I was a vegetarian for a long, long time which is how I managed to have never eaten a beer brat (or any bratwurst, for that matter) until this summer. This in spite of living in the Midwest for several years, spending a year in Austria, and having—on two separate occasions—roommates from Wisconsin.
I was not particularly excited about the idea of beer brats, assuming they would taste pretty much the same as a hot dog or any other type of sausage-shaped meat product.
But I put one on my plate anyway as it was part of the meal being served at My Guy’s mom’s house and it was the polite thing to do, and I was hungry.
And maybe it was the grainy mustard, or maybe it was the crusty roll enveloping it, or perhaps it was the three glasses of wine I’d had, but that beer brat was delicious.
So I had another.
And so it was that on that night, beer brats went from being “a food you could eat, maybe for lunch” to being “a food you’d want to eat, even for dinner.”
Which is why I was super excited when I saw some bratwurst marked down at the grocery store (less than $2/pound) and, me being me, I bought every marked-down package they had, which was three.
And in case you ever come to my house and you happen to wonder why there is no room in the freezer, not even for one extra ice cube, now you know why.
Now, I’m sure there are plenty of folks out there who will tell you that it is very important to use good beer when cooking beer brats, but let me be a contrarian and say that it doesn’t really matter. Do you already have some beer in your fridge? Good, then use that. We used Corona when we made them at My Guy’s mom’s house, and Yuengling when we made them recently because that’s what was in the fridge.
It’s like the saying about wine: “If you wouldn’t drink it, don’t cook with it.”
Likewise, if you’re a beer snob, you’re probably not going to want to use a PBR here unless you’re on a tight budget and feeding a crowd.
[A note from planet Obvious: avoid using a fruity beer here because honestly, nobody wants to eat raspberry-flavored beer-onions].
You can serve these with or without rolls—rolls are more fun and—if you get the right kind—delicious, but eating them without rolls will make you feel more grown-up and less carb-coma-fied later, so choose wisely.
We used Cuban bolillo rolls from the Food Lion bakery which were surprisingly delicious, especially given the fact that they came from Food Lion. [Side note: I’m thinking of starting a Food Lion PR campaign called “Food Lion: Who Knew It Wasn’t So Gross?” which I think is a big step up from their current ad campaign of “Creepy-eyed Lady Talking At You From Her Kitchen.”]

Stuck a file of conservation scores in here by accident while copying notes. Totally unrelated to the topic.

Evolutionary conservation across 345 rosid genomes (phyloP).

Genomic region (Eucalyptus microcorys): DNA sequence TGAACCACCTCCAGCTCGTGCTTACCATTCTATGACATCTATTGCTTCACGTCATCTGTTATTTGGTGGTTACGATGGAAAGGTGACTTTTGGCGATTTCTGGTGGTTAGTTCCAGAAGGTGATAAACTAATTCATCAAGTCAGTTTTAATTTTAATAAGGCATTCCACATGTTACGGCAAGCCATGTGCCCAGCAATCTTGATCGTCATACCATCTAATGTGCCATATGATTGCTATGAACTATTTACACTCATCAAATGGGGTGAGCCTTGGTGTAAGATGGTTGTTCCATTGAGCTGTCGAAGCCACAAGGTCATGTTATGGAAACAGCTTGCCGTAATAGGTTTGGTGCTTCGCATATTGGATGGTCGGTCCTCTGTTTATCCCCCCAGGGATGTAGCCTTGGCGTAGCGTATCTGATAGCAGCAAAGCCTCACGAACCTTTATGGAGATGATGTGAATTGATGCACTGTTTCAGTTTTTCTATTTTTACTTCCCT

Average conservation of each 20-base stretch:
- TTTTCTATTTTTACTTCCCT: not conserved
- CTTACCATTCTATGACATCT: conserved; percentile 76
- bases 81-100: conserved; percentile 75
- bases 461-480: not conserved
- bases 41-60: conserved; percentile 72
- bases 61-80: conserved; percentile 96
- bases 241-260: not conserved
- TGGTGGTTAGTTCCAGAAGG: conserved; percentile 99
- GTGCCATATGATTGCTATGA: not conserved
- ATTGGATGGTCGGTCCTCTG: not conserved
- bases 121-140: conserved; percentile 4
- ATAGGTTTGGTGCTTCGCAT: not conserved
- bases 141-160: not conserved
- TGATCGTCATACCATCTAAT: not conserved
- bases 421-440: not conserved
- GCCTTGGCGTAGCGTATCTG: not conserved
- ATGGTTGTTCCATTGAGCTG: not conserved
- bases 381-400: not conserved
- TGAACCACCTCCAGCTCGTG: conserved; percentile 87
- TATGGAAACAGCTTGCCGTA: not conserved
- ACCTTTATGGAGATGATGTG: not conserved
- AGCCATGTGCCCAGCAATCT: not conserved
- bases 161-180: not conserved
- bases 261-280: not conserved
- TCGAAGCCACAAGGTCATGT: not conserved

Oh yes, beer brats. And how they’re delicious and easy and you should make them and here’s a recipe.Beer Brats Recipe 1 package bratwurst (about 1-1 ½ pounds, depending) 1 large onion (or 2 medium), sliced into rings 1 12-oz. can or bottle of beer (pilsners are usually recommended, but I say use whatever’s in your fridge, as long as it’s not fruit-flavored) 1 bay leaf ½ teaspoon fresh-ground black pepper ½ teaspoon garlic powder, or 1 crushed garlic clove 1 Tablespoon butter optional: Rolls/buns for serving
In a medium-sized pot, add the sliced onions, bay leaf, black pepper and beer and place the brats on top. Cook over medium-high heat until beer begins to boil, then cover and reduce heat to medium-low. Cook for 8-10 minutes, stirring occasionally, until brats are plump.
Heat a saucepan over medium heat and transfer the brats to the saucepan, leaving onions and remaining liquid in the pot. Cook the brats 2-3 minutes per side until slightly browned. [Optional: you could cook them on the grill or in the oven instead of the saucepan.]
Meanwhile, add the butter and garlic to the onion mixture. Continue cooking the onion mixture over medium heat until the liquid is reduced. Salt to taste, remove bay leaf, and serve alongside brats.
Serve brats with a grainy or spicy brown mustard on rolls/buns if desired, with sauerkraut or caraway-butter braised sauerkraut.